All entries for September 2011

September 26, 2011

Remembering the unmemorable

During Subject Studies this week we have been encouraged to consider ‘what do you remember most about English lessons at school?’ As I ask myself this question, my fingers are poised in anticipation. I am staring thoughtfully into my past. My eyes blink willingly at the computer screen whilst I wait for enlightenment. But as I struggle to summon any distinct memories of English at school, I am brought to a disappointing conclusion: the way I was taught English at school was distinctly unmemorable. I love English, but I don’t accredit much of this love to my experience of English at school, particularly during my forgettable lower school years.

I used to groan at the thought of text analysis. Exciting, meaningful texts were lumped together into mass produced anthologies. Annotations were dictated to pupils and revised repeatedly until an exam came along. These exams were simple exercises in regurgitating annotations which had been taught to us as ‘correct’ interpretations. For the most part, creativity was only allowed in controlled doses. Sometimes, the most sophisticated task I was required to perform during Key Stage Three English lessons was deciding which colour highlighter I would be using to drearily copy the teacher’s tedious annotations into my anthology.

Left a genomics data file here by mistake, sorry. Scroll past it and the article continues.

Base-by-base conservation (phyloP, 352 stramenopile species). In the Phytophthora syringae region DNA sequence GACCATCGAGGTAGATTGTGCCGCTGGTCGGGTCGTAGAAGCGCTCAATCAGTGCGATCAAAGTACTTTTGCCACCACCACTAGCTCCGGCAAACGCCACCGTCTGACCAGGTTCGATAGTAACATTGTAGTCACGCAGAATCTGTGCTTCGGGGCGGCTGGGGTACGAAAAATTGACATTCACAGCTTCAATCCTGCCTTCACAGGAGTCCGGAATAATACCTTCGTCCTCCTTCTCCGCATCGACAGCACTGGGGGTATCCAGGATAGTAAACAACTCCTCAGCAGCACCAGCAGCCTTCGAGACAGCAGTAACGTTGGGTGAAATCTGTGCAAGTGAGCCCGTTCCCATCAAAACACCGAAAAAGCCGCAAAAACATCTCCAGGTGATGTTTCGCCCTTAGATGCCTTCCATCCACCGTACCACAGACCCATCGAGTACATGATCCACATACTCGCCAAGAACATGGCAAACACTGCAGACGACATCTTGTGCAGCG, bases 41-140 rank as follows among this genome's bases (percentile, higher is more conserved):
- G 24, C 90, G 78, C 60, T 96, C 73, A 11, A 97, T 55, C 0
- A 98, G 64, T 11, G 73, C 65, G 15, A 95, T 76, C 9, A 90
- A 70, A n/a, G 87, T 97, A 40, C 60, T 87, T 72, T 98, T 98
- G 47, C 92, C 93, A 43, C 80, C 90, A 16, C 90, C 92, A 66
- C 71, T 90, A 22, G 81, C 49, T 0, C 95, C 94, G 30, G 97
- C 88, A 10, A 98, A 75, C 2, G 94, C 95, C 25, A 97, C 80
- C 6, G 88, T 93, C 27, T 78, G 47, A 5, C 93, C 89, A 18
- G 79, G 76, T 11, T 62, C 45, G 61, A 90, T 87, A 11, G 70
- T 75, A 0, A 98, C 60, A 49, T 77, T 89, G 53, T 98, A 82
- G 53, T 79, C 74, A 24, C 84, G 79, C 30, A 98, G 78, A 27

During my lower school years, suggesting alternative ideas or interpretations was something of a taboo, an underground activity which was only safe to do at home with the doors locked and the curtains shut. An exaggeration perhaps, but I find it makes me sound like more of a rebel when, in fact, I was just a bit of a geek.

It seemed that independent thought was strictly forbidden in English lessons until I finally reached Sixth Form. School felt a bit like a game in which you were required to work your way up the Key Stages, unlocking privileges as you went along; the ultimate being freedom to think for yourself. But Sixth Form was an exciting place where school uniform policies were a thing of the past and you were allowed to have actual meaningful discussions in English classes. This is where my experience of English was vastly improved and I felt more supported by my teachers.

One of my biggest teaching inspirations came not from school, but instead from the film Dead Poets Society. I am not ashamed to say that Robin Williams (or rather, the fictional English teacher Mr. Keating) had a profound effect on my desire to learn English. I wanted to be a member of The Dead Poets Society. I wanted a new perspective. I wanted to stand on tables and read literature in caves at midnight. There’s the geek getting involved again...

However, English at school was not all doom and gloom. I have one very vivid memory of the day I came across Robert Frost’s ‘The Road Not Taken’, and, yes, I found it in one of those anthologies I seem to have such an aversion to. Since that fateful day, Frost’s poem has been something of a personal motto. It has affected my approach to learning, teaching and life. All grumblings aside, with regards to my experience of English at school, it is true that ‘Two roads diverged in a wood, and I- / I took the one less travelled by, / And that has made all the difference’.